Wednesday 20 October 2021 9:44am
In August this year, 15 early and mid-career researchers received an Accelerator Grant from the Division of Health Sciences. These Grants are intended to enhance the career development of some or our extraordinary early and mid-career researchers. This was the first year these Accelerator Grants have been awarded.
Over the next few weeks, we will run a series of articles highlighting these talented early and mid-career researchers from the Division of Health Sciences.
Today, we provide more insight into the projects of recipients Dr Erik Wibowo, Dr George Wiggins and Dr Tim Chambers.
Dr Erik Wibowo
Dr Erik Wibowo is a Lecturer in Clinical Anatomy, with the Department of Anatomy.
He is currently teaching anatomy of the abdomen to medical students, as well as musculoskeletal anatomy and male reproduction topics to undergraduate science students. His diverse research includes behavioural endocrinology (how hormones affect behaviours), prostate cancer patients’ survivorship issues, and students’ wellbeing.
The project that has received the Accelerator Grant funding from the Division of Health Sciences will assist Dr Wibowo’s research to investigate various factors that may be associated with academic stress of Pasifika students in the Department of Anatomy. This project is a collaboration with graduate student Saane Fakapulia, and Dr Latika Samalia, a Professional Practice Fellow in the Department of Anatomy. Support has also been provided by the Biomedical Otago Pacific Students Society to help in recruiting participants.
“Dr Samalia and I are the Pasifika students’ liaisons in the Department of Anatomy, and we are both members of the Pacific Strategic Framework Group in the School of Biomedical Sciences. We became aware that many Pasifika students have challenges during their study in Otago. For example, if they’re not from Dunedin, they may need to adjust to a new living situation and cultures in Otago, which may not be the same as their homes. Therefore, we feel the importance of supporting Pasifika students in our Department. We hope that our research can be used to develop ways to alleviate their academic stress.”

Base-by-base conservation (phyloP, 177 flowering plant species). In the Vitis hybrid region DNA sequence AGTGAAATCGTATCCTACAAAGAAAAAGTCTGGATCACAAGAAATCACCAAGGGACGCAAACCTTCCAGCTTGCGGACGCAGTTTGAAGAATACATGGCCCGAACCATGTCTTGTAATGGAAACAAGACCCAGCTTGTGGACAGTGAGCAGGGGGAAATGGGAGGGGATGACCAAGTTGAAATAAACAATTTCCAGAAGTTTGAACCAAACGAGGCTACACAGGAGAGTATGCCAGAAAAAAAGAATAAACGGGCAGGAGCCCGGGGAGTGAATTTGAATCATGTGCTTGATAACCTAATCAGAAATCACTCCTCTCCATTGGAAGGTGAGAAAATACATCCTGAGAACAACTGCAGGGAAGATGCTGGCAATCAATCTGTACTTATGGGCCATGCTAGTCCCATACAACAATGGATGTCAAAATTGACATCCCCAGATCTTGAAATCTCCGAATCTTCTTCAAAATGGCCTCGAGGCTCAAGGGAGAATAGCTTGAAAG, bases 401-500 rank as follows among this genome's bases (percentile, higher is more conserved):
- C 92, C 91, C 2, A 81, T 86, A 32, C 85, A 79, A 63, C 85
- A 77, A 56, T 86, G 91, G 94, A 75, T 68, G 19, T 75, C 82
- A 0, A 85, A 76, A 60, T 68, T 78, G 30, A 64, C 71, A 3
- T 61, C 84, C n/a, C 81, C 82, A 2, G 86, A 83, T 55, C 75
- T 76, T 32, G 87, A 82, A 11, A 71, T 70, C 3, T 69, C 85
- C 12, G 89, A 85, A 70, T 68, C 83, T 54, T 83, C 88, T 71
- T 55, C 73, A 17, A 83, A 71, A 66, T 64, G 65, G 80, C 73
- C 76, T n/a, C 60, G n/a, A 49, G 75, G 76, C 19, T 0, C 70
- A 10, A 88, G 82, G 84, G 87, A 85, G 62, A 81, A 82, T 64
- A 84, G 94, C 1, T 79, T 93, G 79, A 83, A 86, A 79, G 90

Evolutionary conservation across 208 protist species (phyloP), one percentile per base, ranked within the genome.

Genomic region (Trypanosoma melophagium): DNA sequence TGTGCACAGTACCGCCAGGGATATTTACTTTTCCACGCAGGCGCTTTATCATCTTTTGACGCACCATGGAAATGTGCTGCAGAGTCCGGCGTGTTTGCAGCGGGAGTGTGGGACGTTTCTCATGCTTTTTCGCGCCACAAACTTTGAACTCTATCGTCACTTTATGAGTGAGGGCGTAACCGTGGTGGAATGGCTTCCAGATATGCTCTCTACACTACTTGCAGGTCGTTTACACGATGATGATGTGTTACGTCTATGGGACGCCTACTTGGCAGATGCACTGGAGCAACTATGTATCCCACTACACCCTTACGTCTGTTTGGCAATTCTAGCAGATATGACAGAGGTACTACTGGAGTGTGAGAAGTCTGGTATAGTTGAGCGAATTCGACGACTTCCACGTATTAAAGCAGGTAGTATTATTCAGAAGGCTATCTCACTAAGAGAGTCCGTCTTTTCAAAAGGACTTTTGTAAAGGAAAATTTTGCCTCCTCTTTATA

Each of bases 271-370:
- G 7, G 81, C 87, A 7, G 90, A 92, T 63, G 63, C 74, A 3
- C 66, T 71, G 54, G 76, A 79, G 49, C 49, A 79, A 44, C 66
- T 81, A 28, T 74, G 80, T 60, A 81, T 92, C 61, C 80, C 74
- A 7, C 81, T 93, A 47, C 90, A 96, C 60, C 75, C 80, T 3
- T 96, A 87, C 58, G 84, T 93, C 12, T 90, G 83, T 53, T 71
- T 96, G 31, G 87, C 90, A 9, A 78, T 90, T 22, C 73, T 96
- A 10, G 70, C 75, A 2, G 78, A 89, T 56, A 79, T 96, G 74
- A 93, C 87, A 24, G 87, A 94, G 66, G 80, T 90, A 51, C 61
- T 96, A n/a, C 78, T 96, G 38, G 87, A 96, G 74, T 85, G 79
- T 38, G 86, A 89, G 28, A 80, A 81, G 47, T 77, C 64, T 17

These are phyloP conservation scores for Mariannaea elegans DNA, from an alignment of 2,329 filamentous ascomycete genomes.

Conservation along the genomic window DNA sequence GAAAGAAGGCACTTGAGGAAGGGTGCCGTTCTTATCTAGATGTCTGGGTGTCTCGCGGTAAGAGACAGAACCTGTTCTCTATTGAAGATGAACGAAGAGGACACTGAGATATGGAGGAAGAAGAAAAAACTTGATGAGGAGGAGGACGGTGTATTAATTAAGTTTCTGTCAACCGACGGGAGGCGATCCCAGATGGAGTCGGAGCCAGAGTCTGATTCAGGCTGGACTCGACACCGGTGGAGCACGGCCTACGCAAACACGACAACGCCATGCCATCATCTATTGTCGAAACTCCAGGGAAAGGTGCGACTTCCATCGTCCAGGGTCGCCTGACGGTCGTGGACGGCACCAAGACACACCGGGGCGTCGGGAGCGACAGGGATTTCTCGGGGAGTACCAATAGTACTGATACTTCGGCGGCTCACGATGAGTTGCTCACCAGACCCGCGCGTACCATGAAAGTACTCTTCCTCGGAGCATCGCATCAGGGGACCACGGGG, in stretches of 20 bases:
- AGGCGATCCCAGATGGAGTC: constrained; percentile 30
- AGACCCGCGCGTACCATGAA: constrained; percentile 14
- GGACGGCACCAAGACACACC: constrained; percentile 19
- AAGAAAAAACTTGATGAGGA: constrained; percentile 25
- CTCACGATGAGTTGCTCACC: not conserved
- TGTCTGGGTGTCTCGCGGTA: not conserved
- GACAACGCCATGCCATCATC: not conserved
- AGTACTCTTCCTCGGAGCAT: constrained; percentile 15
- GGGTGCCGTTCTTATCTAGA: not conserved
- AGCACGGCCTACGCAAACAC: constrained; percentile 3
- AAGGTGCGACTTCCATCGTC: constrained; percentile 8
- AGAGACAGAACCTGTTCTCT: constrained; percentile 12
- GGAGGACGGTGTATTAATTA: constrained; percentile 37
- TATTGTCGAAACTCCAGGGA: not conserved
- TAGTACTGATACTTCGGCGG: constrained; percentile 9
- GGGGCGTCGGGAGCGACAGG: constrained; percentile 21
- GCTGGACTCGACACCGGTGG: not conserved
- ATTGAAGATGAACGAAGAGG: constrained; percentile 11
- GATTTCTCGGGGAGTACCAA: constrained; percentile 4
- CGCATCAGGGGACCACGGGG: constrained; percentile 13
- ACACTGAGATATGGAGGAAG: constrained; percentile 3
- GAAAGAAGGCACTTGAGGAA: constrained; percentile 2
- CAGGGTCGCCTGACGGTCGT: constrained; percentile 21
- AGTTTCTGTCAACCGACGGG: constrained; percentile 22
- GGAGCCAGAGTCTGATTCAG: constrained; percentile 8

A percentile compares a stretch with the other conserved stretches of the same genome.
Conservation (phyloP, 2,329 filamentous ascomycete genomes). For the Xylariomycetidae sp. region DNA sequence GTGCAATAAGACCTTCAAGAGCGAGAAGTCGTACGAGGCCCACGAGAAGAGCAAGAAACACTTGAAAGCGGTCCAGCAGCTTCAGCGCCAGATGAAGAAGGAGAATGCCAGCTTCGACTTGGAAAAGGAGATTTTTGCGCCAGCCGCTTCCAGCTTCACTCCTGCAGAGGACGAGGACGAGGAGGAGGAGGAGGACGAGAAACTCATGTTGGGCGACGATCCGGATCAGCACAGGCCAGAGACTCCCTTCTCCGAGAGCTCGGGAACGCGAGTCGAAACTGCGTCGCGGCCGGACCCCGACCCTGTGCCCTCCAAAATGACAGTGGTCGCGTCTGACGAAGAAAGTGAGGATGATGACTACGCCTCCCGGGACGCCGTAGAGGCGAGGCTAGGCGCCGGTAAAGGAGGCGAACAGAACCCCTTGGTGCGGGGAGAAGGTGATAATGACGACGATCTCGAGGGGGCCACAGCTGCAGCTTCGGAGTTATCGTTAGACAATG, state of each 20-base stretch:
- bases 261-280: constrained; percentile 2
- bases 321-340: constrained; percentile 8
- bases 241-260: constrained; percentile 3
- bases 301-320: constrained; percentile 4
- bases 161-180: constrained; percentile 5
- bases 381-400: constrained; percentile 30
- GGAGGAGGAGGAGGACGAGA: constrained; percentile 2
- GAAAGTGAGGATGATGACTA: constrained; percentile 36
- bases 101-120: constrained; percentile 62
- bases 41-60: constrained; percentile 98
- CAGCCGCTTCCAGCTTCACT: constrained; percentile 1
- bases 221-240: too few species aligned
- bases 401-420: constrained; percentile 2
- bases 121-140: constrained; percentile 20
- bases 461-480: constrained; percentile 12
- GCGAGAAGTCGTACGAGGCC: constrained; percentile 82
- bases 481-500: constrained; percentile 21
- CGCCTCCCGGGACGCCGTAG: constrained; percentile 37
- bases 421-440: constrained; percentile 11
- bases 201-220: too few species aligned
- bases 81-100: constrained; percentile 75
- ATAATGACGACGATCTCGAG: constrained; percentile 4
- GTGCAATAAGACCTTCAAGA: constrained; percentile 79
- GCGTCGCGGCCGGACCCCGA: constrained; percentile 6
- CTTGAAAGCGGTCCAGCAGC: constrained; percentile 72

The intention is to use data from this research to improve the support structure for Pasifika students in Anatomy.
Dr Wibowo is originally from Indonesia. He completed undergraduate studies at the University of Sydney, then moved to Dalhousie University in Halifax (Canada) for his PhD in Anatomy and Neurobiology. Following this, he went to the Vancouver Prostate Centre for his post-doctoral fellowship, where he coordinated an educational programme (on side effects management) for prostate cancer patients and their partners.
Dr George Wiggins
Dr George Wiggins is a Postdoctoral Research Fellow in the Mackenzie Cancer Research group, studying cancer genetics at the University of Otago, Christchurch.
This Accelerator Grant has provided funding for Dr Wiggins to extend on findings generated from his PhD. He is investigating how DNA variants alter the expression of genes and their functions during the development of breast tumours.
“Understanding mechanisms of disease risk is critical to developing prevention strategies that minimise disease burden.
By combining studies of genes, hormones and breast cancer development, the results of these experiments will generate pilot data that will be used for future grant applications.”